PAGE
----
That hints at where Rocket was coming from at base—they were hyper-knowledgeable music fans who could drink even the depressive minions of early-'70s, union-dying Cleveland under the table. It's not their fault if history has twisted their story into a mythic Midwestern musical metaphor for the end of the industrial era and beginning of punk. (Check out founding member/guitarist Cheetah Chrome's recent amazing biography A Dead Boys' Tale to get an honest assessment of the band's "mythic" roots.) Today, the three original surviving members still like to get together and make music, after realizing this truism themselves on reforming for the first time back in 2002 for a UCLA event honoring David Thomas. Since then, they've toured a bit, broken apart again, and come back together to—and it's almost odd to say in regards to RFTT—write and record a proper new album of all-new material, Barfly (Fire), for the first time in their near-40-year history.

What many lost cult band lovers like about their hidden heroes are the accidentally artful lo-fi recordings that those bands made do with at the time, but that with revisionism's ruminating eventually become sonic templates of their own. And so now, here's a revamped Rocket lineup, featuring three original members, with decades of music-making under their belts—bassist Craig Bell; Cheetah Chrome with first-era punk masters, the Dead Boys and numerous band projects and special-guesting all over the punk map; David Thomas hitching post-Rocket, art-crank godfathers, Pere Ubu, on his shoulders for decades, while working on side-projects and other happenings; drummer Steve Mehlman, who's been the longest sitting drummer for the band, at seven years; and Richard Lloyd, originally of Television, who knew Laughner back in the day, rounding out a band steeped in influential underbelly-rock action.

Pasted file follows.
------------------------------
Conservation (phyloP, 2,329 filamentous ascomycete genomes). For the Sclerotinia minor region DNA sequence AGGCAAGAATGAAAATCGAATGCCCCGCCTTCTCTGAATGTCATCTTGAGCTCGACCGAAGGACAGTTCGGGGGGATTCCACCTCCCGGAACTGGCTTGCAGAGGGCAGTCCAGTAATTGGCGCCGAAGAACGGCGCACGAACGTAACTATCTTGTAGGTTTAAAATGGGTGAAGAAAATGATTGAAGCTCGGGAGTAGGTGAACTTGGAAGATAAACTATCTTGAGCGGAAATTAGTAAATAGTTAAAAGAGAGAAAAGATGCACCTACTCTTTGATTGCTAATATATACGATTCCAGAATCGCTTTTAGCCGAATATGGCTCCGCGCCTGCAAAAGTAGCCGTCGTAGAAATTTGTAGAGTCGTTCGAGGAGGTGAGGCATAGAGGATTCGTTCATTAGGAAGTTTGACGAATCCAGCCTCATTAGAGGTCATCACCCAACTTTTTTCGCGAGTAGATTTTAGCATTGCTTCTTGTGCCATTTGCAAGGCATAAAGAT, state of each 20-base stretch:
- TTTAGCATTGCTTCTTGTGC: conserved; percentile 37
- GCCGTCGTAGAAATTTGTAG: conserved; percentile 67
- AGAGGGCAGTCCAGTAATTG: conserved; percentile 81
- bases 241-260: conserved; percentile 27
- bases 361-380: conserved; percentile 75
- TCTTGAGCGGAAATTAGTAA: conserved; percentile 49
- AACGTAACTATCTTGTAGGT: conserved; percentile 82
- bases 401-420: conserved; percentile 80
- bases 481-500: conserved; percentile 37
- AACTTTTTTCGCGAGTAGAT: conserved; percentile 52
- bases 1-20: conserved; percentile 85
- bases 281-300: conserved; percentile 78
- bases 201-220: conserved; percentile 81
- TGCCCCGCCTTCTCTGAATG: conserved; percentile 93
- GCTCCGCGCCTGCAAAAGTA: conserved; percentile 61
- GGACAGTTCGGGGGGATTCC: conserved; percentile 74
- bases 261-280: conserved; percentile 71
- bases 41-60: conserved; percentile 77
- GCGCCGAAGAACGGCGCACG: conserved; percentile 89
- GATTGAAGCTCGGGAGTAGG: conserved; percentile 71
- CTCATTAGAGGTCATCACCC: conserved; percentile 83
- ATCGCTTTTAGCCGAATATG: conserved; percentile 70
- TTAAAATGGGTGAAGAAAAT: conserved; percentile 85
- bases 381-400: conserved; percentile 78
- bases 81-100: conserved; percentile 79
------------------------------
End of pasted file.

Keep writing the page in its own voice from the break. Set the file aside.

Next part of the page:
So having caught up with Cheetah Chrome as he tumbled out of the van somewhere in Breezewood, Pennsylvania, for lunch—two days after a triumphant return to their original hometown, Cleveland—I ask him if maybe they had thought about how the old fanguard would regard the new Rocket album (especially considering the varying response to the band re-recording their classics on the 2004 album, Rocket Redux [Smog Veil]), as Barfly is most certainly not accidentally lo-fi, but still unfettered, brimming with hefty riffs, confused moods, and even some horns on one tune.